This is a post about The Black Keys. The name of this post is: The Black Keys – Brothers

The Black Keys – Brothers


  1. Everlasting Light
  2. Next Girl
  3. Tighten Up
  4. Howlin’ for You
  5. She’s Long Gone
  6. Black Mud
  7. The Only One
  8. Too Afraid to Love You
  9. Ten Cent Pistol
  10. Sinister Kid
  11. The Go Getter
  12. I’m Not The One
  13. Unknown Brother
  14. Never Gonna Give You Up
  15. These Days

About the album

Brothers, is the sixth studio release from American rock duo, The Black Keys. Released in May 2010, Brothers made The Black Keys household names in music… as it was the duo’s commercial breakthrough. Brothers peaked at number three on the Billboard 200. The album won three Grammy Awards in 2011 for “Best Alternative Music Album”. Brothers, has been certified platinum.

Thoughts on the album

The problem with being a duo, is that you get compared to other notable duos who have achieved the most success int he mainstream. Hence why The Black Keys get compared to The White Stripes.

There is never a dull moment on Brothers and if you are looking for gritty, bluesy, rock… then look no further. Brothers features some of the most superb and bluesy arrangements/productions executed by the band. Brothers opens with “Everlasting Light” which finds Auerbach singing falsetto over a heavily fuzzed guitar and a repetitive, but forceful drum beat.

The follow-up to the opener, “Next Girl”, is a bombastic tune featuring alluring, and superb songwriting. It has a simple, yet enjoyable hook: “my next girl/will be nothing like my ex-girl/I made mistakes back then/I’ll never do it again.” The pacing of “Next Girl” is excellent, as the duo recognize the need for space in a song.

The first sing from Brothers, “Tighten Up”, features some of the most fantastic drum work I have ever heard. The song is a smooth toe-tapper, featuring futuristic guitar riffs and well developed and standout groove. The duo even dabble with a little bit of organ in “Tighten Up” adding that epic feel to it.

“Howlin’ For You” keeps up the pace with a drum groove that works great here. Only could argue that the drum groove here is in the same lane as the one from “Rock and Roll (part 2)”. Of course, the use of keyboards here add even more to the consummate musicianship of The Black Keys. “Howlin’ for You” sounds like a throwback to different era of rock… it has a vintage guitar and bass riff/sound.

Can there be too much of a good thing? If so, then Brothers is a prime example of having too much of good having. The record clocks in at 15 tracks and 55 minutes, and as much as I hate to say it, the length definitely bogs down the quality. If they would have trimmed a wee bit of fat from the album… it would be damn near perfect.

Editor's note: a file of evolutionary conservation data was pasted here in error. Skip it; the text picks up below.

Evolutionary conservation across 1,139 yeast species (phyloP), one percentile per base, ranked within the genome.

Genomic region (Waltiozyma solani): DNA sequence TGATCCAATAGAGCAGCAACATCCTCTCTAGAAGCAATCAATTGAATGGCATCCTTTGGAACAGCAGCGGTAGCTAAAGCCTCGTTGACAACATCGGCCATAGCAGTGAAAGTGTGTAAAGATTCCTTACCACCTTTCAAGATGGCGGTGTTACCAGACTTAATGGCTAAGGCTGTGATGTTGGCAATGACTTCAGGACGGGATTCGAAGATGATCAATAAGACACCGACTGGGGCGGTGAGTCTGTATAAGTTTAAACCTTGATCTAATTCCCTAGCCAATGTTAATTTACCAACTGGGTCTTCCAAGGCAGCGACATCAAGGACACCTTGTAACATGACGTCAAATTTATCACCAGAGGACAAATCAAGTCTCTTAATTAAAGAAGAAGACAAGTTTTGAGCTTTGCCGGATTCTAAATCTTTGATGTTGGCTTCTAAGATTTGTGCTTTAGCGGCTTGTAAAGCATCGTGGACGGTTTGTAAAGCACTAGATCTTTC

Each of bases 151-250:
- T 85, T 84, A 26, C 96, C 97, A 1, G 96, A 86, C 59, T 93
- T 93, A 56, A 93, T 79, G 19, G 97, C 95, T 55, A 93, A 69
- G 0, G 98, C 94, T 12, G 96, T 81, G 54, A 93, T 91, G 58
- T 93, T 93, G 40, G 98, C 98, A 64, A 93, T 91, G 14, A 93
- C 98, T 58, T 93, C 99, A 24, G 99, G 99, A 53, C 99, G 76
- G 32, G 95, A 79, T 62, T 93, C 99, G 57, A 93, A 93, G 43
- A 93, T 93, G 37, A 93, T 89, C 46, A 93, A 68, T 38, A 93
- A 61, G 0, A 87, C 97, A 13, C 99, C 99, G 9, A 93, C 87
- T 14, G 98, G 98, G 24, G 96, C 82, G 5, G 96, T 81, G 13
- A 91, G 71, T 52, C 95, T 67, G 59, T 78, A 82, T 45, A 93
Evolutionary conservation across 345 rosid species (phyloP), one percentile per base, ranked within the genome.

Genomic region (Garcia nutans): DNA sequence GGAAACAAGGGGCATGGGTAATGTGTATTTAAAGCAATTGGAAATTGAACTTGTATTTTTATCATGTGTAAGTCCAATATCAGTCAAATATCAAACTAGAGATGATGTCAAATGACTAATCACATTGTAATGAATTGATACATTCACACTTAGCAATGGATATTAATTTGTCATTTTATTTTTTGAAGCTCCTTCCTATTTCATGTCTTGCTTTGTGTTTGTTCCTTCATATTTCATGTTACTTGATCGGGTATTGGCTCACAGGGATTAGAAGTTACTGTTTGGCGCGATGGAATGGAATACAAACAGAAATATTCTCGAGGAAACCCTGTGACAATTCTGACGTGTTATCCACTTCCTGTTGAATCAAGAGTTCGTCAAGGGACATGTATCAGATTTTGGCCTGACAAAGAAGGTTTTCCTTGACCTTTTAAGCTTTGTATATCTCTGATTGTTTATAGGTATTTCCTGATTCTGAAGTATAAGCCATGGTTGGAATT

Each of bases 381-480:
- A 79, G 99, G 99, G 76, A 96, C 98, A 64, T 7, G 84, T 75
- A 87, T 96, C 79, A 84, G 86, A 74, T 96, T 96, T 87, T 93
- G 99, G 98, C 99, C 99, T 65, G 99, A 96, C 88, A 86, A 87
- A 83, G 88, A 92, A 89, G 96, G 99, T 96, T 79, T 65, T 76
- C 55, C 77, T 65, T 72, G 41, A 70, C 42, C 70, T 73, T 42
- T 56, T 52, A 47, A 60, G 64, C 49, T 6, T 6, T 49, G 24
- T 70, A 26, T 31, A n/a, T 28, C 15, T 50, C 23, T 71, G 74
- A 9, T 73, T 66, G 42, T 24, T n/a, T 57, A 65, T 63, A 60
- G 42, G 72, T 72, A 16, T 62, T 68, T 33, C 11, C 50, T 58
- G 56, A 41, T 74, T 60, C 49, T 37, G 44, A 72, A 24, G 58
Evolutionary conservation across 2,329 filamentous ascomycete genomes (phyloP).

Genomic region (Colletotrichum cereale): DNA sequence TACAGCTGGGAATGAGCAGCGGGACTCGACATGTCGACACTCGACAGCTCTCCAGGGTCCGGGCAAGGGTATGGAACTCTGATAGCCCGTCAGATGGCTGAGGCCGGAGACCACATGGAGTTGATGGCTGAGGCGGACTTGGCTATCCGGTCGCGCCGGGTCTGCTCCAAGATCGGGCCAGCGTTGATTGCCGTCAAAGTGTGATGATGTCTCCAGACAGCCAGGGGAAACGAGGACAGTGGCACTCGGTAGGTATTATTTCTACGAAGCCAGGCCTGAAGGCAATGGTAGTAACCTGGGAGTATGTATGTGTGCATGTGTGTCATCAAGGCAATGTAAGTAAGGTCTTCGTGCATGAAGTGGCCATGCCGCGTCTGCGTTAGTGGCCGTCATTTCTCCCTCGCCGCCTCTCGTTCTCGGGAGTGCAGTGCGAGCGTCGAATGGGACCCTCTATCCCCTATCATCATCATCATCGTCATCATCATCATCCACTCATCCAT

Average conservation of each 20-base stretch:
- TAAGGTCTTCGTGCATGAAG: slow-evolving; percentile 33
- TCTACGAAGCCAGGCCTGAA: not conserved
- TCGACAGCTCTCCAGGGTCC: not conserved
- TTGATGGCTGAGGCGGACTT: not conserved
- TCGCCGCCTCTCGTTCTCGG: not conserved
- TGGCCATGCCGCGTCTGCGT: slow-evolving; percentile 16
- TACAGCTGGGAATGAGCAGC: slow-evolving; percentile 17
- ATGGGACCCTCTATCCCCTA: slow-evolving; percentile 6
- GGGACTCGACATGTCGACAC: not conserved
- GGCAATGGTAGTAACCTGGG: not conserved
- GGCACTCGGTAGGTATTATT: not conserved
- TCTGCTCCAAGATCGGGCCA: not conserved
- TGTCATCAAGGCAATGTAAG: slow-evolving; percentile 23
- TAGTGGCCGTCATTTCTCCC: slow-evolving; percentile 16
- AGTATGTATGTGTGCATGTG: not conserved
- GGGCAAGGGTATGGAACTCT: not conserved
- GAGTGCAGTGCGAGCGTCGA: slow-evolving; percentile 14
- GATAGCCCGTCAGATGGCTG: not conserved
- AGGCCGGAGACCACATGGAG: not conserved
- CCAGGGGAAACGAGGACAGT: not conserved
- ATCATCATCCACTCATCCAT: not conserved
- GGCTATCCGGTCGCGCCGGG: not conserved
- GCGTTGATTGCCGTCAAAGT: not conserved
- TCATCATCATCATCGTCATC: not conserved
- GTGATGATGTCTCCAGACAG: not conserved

The vintage R&B and soul sound work wonders for The Black Keys. The variety between tempos, melodies, and genres will keep you coming back to this record. While at 15 tracks the album overstays it’s welcome, Brothers does stay with you. Featuring refined songwriting, some monster hooks, and a growing grab bag of influences than any one classic sound, Brothers has something to please everyone. As the album cover plain states… this is an album by The Black Keys. The name of this album is Brothers. Absolutely magnificent.

Foo Fighters Friday! Foo Fighters – Wasting Light

Foo Fighters Friday: Foo Fighters – Wasting Light


  1. Bridge Burning
  2. Rope
  3. Dear Rosemary
  4. White Limo
  5. Arlandria
  6. These Days
  7. Back Forth
  8. A Matter Of Time
  9. Miss The Misery
  10. I Should Have Known
  11. Walk

About The Album

Wasting Light is the seventh studio album from American alternative rock band, the Foo Fighters. Released in April of 2011, the album features analog recording to recapture the band’s earlier sound from previous releases. Wasting Light debuted at number one on the United States charts, and several other countries worldwide.

Thoughts on the album

With Wasting Light, we get perhaps the most purely rock and roll record from Dave Grohl and Co. The album was recorded in Grohl’s garage, using only analog equipment until post-mastering, the Foos made an album that is a lot more rawer and crunchier sounding than their more recent work. I’ll say this: it is rare gem of brilliance compared to the rest of music today. Wasting Light definitely overshadows their previous release, Echoes, Silence, Patience, & Grace.

Wasting Light opens with the blistering and intense, “Bridge Burning”. The guitar and pounding drum fills rock listeners down to their core right from the outset and the verses are rhythmic, perfectly setting up a grand slam of a chorus that exemplifies everything anybody should like about this band.